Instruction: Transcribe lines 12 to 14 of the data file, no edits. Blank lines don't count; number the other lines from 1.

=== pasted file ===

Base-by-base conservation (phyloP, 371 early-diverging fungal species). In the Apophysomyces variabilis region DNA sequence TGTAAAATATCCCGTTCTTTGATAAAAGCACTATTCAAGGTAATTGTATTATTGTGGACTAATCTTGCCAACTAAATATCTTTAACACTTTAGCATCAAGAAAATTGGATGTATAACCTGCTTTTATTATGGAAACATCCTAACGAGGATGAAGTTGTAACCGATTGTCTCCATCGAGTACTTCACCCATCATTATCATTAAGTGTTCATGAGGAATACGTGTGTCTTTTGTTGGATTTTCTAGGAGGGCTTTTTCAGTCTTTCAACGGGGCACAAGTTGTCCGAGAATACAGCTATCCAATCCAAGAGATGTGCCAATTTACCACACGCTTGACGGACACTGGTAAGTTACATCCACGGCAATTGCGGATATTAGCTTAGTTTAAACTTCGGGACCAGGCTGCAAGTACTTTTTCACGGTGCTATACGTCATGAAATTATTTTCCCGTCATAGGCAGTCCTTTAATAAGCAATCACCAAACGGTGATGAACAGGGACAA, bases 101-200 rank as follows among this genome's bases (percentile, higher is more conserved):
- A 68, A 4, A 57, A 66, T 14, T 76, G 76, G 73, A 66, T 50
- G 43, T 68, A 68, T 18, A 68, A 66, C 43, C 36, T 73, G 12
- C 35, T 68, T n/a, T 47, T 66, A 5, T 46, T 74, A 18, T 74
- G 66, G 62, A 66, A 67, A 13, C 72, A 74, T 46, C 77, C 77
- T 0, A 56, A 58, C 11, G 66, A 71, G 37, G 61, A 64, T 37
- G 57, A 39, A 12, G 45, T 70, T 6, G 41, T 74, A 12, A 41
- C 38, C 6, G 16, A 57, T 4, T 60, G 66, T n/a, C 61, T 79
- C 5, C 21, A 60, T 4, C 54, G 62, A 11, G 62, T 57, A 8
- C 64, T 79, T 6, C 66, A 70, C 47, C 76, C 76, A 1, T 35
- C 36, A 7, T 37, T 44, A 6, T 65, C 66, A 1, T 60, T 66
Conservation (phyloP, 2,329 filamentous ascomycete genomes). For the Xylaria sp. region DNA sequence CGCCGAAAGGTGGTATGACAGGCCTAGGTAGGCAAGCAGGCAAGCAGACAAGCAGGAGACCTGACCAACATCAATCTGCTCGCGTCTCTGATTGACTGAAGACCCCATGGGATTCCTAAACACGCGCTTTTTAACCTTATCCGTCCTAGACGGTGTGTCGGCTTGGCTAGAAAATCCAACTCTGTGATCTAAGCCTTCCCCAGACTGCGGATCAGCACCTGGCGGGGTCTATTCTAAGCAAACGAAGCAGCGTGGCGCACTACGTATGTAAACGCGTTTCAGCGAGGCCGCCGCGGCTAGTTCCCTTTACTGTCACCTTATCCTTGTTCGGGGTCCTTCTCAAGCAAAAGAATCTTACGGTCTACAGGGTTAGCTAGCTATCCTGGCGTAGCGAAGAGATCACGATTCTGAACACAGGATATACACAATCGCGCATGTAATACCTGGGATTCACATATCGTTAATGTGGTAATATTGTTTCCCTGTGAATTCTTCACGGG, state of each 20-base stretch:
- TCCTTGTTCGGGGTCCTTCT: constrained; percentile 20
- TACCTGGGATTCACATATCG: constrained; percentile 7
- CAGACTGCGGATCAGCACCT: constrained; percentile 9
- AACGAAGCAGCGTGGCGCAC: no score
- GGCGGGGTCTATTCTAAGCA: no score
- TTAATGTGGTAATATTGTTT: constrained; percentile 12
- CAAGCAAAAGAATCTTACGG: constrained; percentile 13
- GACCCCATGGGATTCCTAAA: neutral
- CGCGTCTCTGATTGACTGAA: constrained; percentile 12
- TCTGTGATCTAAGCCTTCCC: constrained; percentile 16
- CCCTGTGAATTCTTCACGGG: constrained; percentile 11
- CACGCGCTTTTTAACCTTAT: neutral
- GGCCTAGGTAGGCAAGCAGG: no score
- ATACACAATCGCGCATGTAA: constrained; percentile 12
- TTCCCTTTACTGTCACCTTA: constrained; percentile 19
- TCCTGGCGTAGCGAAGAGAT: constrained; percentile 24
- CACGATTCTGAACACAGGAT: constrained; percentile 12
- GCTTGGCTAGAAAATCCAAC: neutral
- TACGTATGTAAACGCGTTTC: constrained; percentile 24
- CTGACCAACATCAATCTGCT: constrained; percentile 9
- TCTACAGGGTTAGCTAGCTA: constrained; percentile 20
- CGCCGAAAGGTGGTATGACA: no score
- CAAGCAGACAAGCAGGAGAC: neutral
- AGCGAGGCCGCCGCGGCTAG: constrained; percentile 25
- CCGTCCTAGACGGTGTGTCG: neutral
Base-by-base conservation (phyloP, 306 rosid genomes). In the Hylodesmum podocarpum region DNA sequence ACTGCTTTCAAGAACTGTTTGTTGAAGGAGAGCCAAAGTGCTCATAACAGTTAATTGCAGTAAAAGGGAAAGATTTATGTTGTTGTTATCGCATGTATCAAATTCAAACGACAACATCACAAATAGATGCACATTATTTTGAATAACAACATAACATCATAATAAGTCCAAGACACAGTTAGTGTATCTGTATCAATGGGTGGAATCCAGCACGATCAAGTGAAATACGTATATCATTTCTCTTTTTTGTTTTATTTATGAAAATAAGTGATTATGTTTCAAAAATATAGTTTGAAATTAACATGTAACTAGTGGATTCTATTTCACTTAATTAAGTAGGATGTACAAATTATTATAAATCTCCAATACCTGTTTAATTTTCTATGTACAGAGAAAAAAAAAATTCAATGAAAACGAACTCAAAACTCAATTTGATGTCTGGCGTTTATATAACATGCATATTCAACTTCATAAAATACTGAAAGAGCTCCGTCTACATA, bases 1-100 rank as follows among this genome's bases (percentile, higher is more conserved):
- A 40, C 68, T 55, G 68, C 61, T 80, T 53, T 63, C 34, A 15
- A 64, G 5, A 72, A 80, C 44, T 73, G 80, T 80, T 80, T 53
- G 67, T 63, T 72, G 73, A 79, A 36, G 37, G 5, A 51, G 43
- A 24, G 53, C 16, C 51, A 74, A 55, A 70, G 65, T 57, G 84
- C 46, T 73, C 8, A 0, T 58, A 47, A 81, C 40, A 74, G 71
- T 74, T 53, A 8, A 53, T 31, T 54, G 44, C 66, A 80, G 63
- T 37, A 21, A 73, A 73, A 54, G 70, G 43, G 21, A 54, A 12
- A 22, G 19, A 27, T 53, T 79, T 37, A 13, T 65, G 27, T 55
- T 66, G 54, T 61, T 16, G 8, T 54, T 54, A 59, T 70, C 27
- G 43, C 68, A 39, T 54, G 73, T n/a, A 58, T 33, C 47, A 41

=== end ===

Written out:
Conservation (phyloP, 2,329 filamentous ascomycete genomes). For the Xylaria sp. region DNA sequence CGCCGAAAGGTGGTATGACAGGCCTAGGTAGGCAAGCAGGCAAGCAGACAAGCAGGAGACCTGACCAACATCAATCTGCTCGCGTCTCTGATTGACTGAAGACCCCATGGGATTCCTAAACACGCGCTTTTTAACCTTATCCGTCCTAGACGGTGTGTCGGCTTGGCTAGAAAATCCAACTCTGTGATCTAAGCCTTCCCCAGACTGCGGATCAGCACCTGGCGGGGTCTATTCTAAGCAAACGAAGCAGCGTGGCGCACTACGTATGTAAACGCGTTTCAGCGAGGCCGCCGCGGCTAGTTCCCTTTACTGTCACCTTATCCTTGTTCGGGGTCCTTCTCAAGCAAAAGAATCTTACGGTCTACAGGGTTAGCTAGCTATCCTGGCGTAGCGAAGAGATCACGATTCTGAACACAGGATATACACAATCGCGCATGTAATACCTGGGATTCACATATCGTTAATGTGGTAATATTGTTTCCCTGTGAATTCTTCACGGG, state of each 20-base stretch:
- TCCTTGTTCGGGGTCCTTCT: constrained; percentile 20
- TACCTGGGATTCACATATCG: constrained; percentile 7